Congresswoman Barbara Lee (CA-13) applauded the announcement that the U.S. Department of Health and Human Services (HHS) and the Health Resources and Services Administration (HRSA) will be awarding $121 million to 127 award recipients of the Local Community-Based Workforce to Increase COVID-19 Vaccine Access Program.



Barbara Lee

Congresswoman Barbara Lee (CA-13) applauded the announcement that the U.S. Department of Health and Human Services (HHS) and the Health Resources and Services Administration (HRSA) will be awarding $121 million to 127 award recipients of the Local Community-Based Workforce to Increase COVID-19 Vaccine Access Program.

Announced on July 27, these awards are funded with resources from provisions within the American Rescue Plan Act that Lee led through her COVID Community Care Act.  This reflects the second of two funding opportunities announced in May 2021 for community-based efforts to hire and mobilize community outreach workers, community health workers, social support specialists, and others to increase vaccine access for the hardest-hit and highest-risk communities through high-touch, on-the-ground outreach to educate and assist individuals in getting the information they need about vaccinations.

The first round of funding, which was administered in June, included an $11 million award to the Public Health Institute in Oakland and a $9.5 million award to the Association of Asian/Pacific Community Health Organizations in Berkeley. Three Oakland based organizations, the Public Health Institute, Women Organized to Respond to Life-Threatening Diseases, and Safe Passages, are recipients of this round of funding, bringing the total funding brought to organizations in CA-13 to nearly $23 million.

“We are facing another inflection point in this pandemic. We must make meaningful investments in getting everyone vaccinated—especially communities of color and medically underserved communities,” said Lee.  “I worked hard in Congress to invest in trusted messengers at the community level to build confidence in vaccines and COVID-19 prevention efforts. This is a much-needed continuation of that work, and we’ll see over a million dollars of investment on the ground in our own East Bay community.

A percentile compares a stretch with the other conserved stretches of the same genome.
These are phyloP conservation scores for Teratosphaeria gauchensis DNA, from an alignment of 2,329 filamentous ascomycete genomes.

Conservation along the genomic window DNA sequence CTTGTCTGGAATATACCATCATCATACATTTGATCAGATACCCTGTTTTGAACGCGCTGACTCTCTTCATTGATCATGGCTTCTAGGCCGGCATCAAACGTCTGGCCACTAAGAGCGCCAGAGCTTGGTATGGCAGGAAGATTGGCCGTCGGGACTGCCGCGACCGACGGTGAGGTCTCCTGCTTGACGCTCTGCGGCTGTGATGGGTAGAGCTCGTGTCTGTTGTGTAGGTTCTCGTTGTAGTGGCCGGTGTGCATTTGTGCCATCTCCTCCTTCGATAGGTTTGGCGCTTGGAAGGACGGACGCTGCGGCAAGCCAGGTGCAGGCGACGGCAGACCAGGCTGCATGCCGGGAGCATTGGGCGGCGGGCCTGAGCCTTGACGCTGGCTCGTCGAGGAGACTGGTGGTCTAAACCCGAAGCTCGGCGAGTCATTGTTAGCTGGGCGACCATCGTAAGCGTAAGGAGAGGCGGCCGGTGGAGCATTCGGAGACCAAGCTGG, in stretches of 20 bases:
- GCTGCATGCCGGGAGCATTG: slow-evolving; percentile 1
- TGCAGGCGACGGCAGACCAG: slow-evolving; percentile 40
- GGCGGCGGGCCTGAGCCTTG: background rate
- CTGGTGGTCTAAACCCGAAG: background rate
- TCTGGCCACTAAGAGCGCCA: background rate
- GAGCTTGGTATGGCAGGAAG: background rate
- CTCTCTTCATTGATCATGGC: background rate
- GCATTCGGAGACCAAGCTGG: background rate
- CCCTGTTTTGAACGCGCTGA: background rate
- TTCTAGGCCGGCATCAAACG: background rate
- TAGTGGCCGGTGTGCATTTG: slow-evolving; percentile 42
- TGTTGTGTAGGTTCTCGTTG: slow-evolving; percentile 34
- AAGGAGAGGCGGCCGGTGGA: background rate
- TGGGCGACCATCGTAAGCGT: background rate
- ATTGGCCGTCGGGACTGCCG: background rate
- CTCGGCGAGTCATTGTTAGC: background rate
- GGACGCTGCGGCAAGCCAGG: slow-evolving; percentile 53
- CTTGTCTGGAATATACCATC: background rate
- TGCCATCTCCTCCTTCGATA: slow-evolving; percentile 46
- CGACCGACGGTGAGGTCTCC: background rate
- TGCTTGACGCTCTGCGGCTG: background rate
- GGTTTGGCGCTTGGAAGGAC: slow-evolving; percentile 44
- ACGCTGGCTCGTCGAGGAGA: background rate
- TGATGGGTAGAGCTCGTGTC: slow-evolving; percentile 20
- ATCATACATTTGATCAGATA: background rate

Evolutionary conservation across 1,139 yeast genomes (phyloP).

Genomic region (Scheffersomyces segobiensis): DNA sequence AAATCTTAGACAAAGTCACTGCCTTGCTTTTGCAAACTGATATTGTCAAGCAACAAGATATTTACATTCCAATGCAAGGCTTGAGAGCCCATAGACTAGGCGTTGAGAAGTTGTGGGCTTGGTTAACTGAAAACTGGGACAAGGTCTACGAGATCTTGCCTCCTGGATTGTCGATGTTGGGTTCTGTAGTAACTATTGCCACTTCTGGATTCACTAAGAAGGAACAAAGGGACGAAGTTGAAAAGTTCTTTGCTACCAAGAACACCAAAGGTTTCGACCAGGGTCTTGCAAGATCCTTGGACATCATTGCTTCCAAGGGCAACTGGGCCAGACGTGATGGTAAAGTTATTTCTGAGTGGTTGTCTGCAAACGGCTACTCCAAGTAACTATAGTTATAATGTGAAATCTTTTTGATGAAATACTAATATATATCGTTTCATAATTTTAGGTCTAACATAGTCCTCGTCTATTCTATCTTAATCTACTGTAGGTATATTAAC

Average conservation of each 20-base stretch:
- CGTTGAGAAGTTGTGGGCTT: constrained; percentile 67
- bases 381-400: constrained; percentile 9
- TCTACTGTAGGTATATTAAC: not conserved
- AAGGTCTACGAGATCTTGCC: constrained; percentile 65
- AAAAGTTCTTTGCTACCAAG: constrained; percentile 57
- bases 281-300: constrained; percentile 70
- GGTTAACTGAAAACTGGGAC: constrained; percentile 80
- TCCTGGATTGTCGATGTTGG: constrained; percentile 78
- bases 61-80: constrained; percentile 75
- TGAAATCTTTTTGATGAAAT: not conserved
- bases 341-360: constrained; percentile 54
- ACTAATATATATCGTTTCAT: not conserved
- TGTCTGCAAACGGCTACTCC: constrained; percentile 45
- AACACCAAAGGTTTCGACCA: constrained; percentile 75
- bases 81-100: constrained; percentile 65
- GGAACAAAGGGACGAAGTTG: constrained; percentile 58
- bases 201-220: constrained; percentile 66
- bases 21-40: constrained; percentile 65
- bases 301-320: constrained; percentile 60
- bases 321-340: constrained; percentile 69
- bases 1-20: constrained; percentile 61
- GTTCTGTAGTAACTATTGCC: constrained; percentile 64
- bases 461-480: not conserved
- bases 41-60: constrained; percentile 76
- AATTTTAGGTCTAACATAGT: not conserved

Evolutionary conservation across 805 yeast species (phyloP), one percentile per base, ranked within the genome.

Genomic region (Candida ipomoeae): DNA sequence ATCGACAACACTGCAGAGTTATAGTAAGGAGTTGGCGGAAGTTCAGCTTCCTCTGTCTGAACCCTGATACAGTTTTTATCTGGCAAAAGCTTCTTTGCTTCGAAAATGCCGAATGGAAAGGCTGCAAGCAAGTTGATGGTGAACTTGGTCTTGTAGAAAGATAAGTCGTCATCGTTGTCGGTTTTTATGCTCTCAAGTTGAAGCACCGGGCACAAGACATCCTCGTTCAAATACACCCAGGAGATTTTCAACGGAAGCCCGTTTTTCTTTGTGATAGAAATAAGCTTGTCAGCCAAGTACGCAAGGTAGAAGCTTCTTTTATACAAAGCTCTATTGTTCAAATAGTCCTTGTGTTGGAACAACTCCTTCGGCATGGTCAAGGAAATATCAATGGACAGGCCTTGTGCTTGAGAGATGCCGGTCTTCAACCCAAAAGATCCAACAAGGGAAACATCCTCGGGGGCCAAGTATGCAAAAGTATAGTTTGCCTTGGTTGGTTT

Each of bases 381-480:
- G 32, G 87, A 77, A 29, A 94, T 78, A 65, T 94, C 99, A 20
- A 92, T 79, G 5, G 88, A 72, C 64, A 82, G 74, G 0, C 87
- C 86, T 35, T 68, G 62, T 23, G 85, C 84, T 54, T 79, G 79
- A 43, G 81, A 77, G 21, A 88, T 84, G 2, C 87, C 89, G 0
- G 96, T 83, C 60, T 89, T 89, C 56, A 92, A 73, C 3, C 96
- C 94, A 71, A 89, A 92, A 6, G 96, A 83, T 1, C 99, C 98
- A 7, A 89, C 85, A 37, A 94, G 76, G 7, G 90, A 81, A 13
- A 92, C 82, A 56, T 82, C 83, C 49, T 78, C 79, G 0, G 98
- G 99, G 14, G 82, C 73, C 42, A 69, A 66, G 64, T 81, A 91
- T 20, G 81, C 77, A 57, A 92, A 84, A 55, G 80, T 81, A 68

“Our Tri-Caucus – the Congressional Black Caucus, Congressional Hispanic Caucus, Congressional Asian Pacific American Caucus, and Native American member Congresswoman Sharice Davids, House Speaker Nancy Pelosi, Energy and Commerce Committee Chair Frank Pallone, Education and Labor Committee Chair Bobby Scott and Appropriations Committee Chair Rosa DeLauro deserve credit for their hard work and support in getting this across the finish line in the American Rescue Plan.  We can see that the work of House Democrats is making a real-life impact on the ground for communities.  This is an important step, but we must continue our work to dismantle systemic racism in our public health system and ensure that vaccines are equitably and adequately distributed.”

The purpose of this program is to establish, expand, and sustain a public health workforce to prevent, prepare for, and respond to COVID-19.  This includes mobilizing community outreach workers, which includes community health workers, patient navigators, and social support specialists to educate and assist individuals in accessing and receiving COVID-19 vaccinations.  

This includes activities such as conducting face-to-face outreach and reaching out directly to community members to educate them about the vaccine, assisting individuals in making a vaccine appointment, providing resources to find convenient vaccine locations, assisting individuals with transportation or other needs to get to a vaccination site.

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Bay Area

Where Do Negotiations Go Now After A’s “Howard Terminal” or Bust Ultimatum?

The A’s are seeking to develop 55 acres at the Port of Oakland. The proposal includes a 35,000-seat baseball stadium, which would cost $1 billion, or 8.3% of the total project.



Oakland A's Photo Courtesy of Rick Rodriquez via Unsplash